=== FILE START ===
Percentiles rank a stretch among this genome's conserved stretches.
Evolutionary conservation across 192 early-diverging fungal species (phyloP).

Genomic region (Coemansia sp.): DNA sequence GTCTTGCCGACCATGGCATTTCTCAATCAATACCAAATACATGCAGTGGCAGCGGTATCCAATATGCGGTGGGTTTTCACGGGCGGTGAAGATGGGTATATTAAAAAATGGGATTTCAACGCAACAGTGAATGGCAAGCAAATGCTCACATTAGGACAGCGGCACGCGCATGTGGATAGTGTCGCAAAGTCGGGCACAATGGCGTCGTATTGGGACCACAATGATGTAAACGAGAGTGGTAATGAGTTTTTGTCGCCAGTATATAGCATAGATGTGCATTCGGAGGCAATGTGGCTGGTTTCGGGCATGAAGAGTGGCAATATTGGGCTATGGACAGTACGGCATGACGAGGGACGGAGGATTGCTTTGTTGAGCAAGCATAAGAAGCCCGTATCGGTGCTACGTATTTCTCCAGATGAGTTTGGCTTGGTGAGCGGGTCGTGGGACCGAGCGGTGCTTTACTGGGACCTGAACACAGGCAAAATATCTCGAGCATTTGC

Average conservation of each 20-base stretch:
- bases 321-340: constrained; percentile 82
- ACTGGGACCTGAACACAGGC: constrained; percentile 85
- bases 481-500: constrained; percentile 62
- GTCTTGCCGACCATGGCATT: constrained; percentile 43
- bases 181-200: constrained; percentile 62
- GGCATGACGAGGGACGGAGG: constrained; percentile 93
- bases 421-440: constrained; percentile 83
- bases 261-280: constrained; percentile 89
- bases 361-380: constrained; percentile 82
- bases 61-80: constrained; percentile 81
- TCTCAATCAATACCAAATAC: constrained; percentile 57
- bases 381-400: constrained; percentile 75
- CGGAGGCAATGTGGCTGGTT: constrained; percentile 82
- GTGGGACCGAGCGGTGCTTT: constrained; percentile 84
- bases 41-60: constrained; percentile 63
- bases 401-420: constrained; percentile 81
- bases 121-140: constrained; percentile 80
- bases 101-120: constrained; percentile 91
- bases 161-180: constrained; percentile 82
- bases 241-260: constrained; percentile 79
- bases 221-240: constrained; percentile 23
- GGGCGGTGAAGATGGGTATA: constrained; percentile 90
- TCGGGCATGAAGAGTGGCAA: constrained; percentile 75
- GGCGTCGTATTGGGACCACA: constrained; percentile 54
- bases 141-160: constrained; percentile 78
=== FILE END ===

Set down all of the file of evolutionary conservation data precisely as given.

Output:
Percentiles rank a stretch among this genome's conserved stretches.
Evolutionary conservation across 192 early-diverging fungal species (phyloP).

Genomic region (Coemansia sp.): DNA sequence GTCTTGCCGACCATGGCATTTCTCAATCAATACCAAATACATGCAGTGGCAGCGGTATCCAATATGCGGTGGGTTTTCACGGGCGGTGAAGATGGGTATATTAAAAAATGGGATTTCAACGCAACAGTGAATGGCAAGCAAATGCTCACATTAGGACAGCGGCACGCGCATGTGGATAGTGTCGCAAAGTCGGGCACAATGGCGTCGTATTGGGACCACAATGATGTAAACGAGAGTGGTAATGAGTTTTTGTCGCCAGTATATAGCATAGATGTGCATTCGGAGGCAATGTGGCTGGTTTCGGGCATGAAGAGTGGCAATATTGGGCTATGGACAGTACGGCATGACGAGGGACGGAGGATTGCTTTGTTGAGCAAGCATAAGAAGCCCGTATCGGTGCTACGTATTTCTCCAGATGAGTTTGGCTTGGTGAGCGGGTCGTGGGACCGAGCGGTGCTTTACTGGGACCTGAACACAGGCAAAATATCTCGAGCATTTGC

Average conservation of each 20-base stretch:
- bases 321-340: constrained; percentile 82
- ACTGGGACCTGAACACAGGC: constrained; percentile 85
- bases 481-500: constrained; percentile 62
- GTCTTGCCGACCATGGCATT: constrained; percentile 43
- bases 181-200: constrained; percentile 62
- GGCATGACGAGGGACGGAGG: constrained; percentile 93
- bases 421-440: constrained; percentile 83
- bases 261-280: constrained; percentile 89
- bases 361-380: constrained; percentile 82
- bases 61-80: constrained; percentile 81
- TCTCAATCAATACCAAATAC: constrained; percentile 57
- bases 381-400: constrained; percentile 75
- CGGAGGCAATGTGGCTGGTT: constrained; percentile 82
- GTGGGACCGAGCGGTGCTTT: constrained; percentile 84
- bases 41-60: constrained; percentile 63
- bases 401-420: constrained; percentile 81
- bases 121-140: constrained; percentile 80
- bases 101-120: constrained; percentile 91
- bases 161-180: constrained; percentile 82
- bases 241-260: constrained; percentile 79
- bases 221-240: constrained; percentile 23
- GGGCGGTGAAGATGGGTATA: constrained; percentile 90
- TCGGGCATGAAGAGTGGCAA: constrained; percentile 75
- GGCGTCGTATTGGGACCACA: constrained; percentile 54
- bases 141-160: constrained; percentile 78